Until a few years ago, corporate decision-makers often worried that knowledge about their company’s human rights impacts may increase risks of litigation, prosecution and investment withdrawal.
Entries in Knowledge (53)
Compliance professionals facing push back from deal makers ought to take heart from a recent English High Court decision involving UBS (AG) London UBS and Leipzig’s water utility KWL.
Sam Rubenfeld of the Wall Street Journal reported that Joel Esquenazi and Carlos Rodriguez, who were convicted for FCPA-related offenses in a scheme to bribe officials at Haiti’s state-owned telecom company, plan to file a petition this week for a writ of certiorari with the U.S. Supreme Court.
Federal district judge Keith B. Ellison denied motions for summary judgments filed by the SEC, and by former Noble executives Mark Jackson and James Ruehlen.
A pending case -- largely ignored by the compliance profession and the press -- brings before the courts one of the most troubling issues of the Wal-Mart investigation: Was the Wal-Mart Board of Directors misled during 2005-2012 regarding an alleged Mexican bribery scheme and subsequent cover-up? If so, was that due to intentional misconduct by some directors or senior executives reporting to the Board who either participated in or knew about the purported scheme?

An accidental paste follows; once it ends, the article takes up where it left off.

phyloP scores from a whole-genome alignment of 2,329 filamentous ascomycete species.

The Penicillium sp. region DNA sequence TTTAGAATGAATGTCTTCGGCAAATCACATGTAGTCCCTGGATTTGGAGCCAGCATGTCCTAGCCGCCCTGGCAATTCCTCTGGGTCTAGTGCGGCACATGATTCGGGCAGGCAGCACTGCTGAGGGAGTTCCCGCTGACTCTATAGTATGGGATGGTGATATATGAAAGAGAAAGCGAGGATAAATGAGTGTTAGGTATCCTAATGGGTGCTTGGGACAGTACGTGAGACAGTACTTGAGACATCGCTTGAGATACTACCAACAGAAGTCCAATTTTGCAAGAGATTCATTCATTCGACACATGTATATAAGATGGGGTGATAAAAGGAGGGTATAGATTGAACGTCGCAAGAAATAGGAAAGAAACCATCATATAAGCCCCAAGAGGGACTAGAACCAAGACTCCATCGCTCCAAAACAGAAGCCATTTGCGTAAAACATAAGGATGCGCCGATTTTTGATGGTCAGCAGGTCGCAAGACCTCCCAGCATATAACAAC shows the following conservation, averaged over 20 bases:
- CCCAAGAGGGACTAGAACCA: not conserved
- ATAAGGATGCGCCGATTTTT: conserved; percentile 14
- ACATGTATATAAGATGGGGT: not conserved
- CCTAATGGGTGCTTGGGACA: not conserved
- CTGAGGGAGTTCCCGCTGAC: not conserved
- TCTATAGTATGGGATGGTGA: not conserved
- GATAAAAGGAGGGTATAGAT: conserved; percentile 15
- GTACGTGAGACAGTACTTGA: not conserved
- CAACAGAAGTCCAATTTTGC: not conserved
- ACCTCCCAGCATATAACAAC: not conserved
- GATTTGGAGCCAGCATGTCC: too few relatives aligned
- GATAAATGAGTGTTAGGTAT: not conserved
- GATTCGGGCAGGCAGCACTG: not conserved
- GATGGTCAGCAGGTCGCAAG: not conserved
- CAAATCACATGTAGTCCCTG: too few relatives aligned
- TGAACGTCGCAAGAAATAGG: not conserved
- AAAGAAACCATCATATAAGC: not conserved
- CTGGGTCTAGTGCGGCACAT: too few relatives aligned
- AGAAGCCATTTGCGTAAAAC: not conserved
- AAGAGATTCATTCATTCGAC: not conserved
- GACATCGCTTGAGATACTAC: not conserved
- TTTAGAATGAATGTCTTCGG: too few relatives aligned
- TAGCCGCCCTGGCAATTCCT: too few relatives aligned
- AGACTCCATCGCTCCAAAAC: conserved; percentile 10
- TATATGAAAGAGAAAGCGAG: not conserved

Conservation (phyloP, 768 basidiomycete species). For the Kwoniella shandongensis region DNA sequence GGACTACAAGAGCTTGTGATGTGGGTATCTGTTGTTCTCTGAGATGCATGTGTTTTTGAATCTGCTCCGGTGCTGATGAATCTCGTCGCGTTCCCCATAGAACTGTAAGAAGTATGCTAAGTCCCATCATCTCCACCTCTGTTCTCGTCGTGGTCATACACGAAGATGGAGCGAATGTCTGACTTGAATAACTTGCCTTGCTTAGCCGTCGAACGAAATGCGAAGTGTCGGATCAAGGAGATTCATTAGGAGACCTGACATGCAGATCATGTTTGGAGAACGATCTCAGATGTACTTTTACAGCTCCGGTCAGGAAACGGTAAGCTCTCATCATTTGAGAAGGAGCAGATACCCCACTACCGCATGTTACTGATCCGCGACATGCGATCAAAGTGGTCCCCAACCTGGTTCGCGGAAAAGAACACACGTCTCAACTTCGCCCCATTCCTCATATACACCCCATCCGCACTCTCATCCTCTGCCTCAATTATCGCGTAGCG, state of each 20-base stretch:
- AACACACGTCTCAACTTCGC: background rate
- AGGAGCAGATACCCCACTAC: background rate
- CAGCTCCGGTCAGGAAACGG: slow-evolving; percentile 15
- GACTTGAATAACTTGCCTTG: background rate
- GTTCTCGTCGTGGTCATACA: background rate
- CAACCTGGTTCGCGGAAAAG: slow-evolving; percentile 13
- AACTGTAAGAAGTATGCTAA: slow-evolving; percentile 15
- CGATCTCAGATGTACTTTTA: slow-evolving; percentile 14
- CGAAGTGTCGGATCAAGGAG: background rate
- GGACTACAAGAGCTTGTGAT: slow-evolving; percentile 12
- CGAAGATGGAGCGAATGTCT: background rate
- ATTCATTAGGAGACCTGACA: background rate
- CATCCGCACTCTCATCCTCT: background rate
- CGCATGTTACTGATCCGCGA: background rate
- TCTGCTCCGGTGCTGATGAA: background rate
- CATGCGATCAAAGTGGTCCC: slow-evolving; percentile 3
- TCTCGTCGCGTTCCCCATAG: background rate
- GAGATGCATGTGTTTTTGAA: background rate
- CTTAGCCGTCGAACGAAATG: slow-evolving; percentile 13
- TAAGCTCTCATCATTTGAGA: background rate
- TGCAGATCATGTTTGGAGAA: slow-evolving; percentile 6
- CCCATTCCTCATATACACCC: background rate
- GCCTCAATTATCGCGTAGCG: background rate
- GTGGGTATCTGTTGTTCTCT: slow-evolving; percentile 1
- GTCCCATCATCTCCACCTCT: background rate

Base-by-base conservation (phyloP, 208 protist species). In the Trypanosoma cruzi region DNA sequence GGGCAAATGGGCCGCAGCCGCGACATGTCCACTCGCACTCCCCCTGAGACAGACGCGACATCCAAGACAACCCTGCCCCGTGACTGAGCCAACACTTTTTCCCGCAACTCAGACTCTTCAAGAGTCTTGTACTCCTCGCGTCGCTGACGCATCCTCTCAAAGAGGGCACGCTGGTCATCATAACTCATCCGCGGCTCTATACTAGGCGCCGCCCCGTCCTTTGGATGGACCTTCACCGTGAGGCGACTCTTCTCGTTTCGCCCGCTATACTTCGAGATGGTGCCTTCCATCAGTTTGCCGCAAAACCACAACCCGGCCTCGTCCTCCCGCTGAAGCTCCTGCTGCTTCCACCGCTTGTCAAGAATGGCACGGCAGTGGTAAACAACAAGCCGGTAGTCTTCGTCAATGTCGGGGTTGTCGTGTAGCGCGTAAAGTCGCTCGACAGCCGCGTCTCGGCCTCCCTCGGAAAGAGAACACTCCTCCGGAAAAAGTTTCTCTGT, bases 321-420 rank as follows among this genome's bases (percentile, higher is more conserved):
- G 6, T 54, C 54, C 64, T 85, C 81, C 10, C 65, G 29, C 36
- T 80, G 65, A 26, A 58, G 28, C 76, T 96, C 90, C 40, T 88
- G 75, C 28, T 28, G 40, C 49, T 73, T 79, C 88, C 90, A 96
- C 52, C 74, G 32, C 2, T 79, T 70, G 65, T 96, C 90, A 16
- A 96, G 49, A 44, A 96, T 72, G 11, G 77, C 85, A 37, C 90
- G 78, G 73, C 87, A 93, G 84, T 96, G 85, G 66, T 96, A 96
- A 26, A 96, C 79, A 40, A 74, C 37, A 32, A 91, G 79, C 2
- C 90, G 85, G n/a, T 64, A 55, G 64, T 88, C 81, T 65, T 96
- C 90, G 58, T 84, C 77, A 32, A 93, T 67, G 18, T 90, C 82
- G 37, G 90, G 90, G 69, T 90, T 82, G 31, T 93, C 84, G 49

If a local manager in China pays bribes and is liable under the law, could his or her supervising executives in the U.S. or Europe also be held criminally responsible? Or should they shrug off the possible liabilities by claiming “the mountain is high, the emperor is far away?”
Companies often face extortionate demands from foreign police, bureaucrats, and regulators, who threaten to hold, expel, or even harm employees if ransoms aren't paid. And there have always been questions whether those involuntary payments can violate the FCPA.
FTI Consulting this week announced the results of its research into U.K. business leaders’ perception of the Bribery Act. While no one expected the new law to immediately eradicate bribery by U.K. businesses, what's surprising is the number of business people who freely admit they would flout the rules to win business.